Ribeye Marinade

April 1, 2013

Generally speaking, I’m a steak purist. If I have a good cut of meat, I don’t want to cover and mask its flavor with superfluous sauces and marinades. But then I came across this marinade, a simple combination of anchovies, garlic, rosemary and lemon zest, and then I started to use it on all kinds of cuts– it’s especially delicious on a well-marbled ribeye. The ingredients subtly enhance the flavors of the beef without overpowering it and really makes the steak shine. This recipe makes enough marinade for a large ribeye steak, but you can double and eye-ball the measurements if you’re cooking up more steaks.

ribeye and salad

ingredients // HonestlyYUM

marinade // HonestlyYUM

ribeye sear

sliced steak

Ribeye Marinade

This is the ultimate steak marinade.
Servings: 1



  1. Place the garlic, rosemary, anchovy, lemon zest and a pinch of salt in a mortar and pestle (alternatively, you can finely mince all the ingredients or pulse in a food processor). Grind the ingredients into the consistency of a paste. The salt helps to break down the ingredients. Then add the olive oil and mix together with the paste.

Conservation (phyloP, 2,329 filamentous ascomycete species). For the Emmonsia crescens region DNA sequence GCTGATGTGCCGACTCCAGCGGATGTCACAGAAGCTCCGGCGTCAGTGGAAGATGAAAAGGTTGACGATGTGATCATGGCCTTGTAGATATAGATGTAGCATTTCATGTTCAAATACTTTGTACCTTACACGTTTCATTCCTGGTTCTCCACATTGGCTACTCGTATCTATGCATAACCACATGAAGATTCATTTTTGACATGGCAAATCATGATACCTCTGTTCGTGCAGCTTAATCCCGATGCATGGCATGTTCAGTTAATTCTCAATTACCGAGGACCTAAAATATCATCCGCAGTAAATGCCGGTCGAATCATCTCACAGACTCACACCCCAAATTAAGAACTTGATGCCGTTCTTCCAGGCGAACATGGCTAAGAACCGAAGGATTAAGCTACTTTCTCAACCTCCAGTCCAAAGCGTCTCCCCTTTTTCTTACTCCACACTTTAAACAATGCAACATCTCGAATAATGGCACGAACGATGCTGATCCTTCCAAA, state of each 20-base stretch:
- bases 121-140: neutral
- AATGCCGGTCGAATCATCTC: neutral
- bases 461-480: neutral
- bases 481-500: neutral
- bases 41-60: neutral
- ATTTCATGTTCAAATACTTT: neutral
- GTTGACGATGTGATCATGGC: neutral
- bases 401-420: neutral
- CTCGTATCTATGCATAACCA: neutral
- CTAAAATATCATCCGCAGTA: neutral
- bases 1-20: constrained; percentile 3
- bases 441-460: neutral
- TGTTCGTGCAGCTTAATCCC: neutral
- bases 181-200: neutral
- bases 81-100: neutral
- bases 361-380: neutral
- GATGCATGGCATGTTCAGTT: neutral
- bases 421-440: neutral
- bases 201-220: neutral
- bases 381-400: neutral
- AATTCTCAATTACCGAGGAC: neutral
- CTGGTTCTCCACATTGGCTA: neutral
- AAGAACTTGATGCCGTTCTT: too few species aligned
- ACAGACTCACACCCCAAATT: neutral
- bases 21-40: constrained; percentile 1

2. Pat your steak with paper towels to ensure it is dry and generously salt and pepper the steak. Them rub the marinade all over  the steak and let it marinate for at least an hour.
  3. Make sure your steak is at room temperature. Heat a cast iron skillet or grill on high heat for a few minutes so it is very hot. Then place the steak in the skillet or grill, turn the heat down to medium high, and cook for 4 minutes, without moving it. Then flip it over using tongs and cook for another 4 minutes for rare, 5 minutes for medium rare, 6 minutes for medium. This will vary depending on how thick your steak is.

(images by HonestlyYUM)


This sounds delicious! When you say leaves of rosemary, do you actually mean leaves or sprigs?

Actual leaves, rosemary is pretty strong so a little goes a long way!

This sounds delicious. I’m not one for marbled steaks because I can’t handle the texture, but I will definitely try this on my next filet mignon. It will be nice to change it up. I’m happy to now have an alternative to a steak au poivre.
xo Quinn
Quinn Cooper Style

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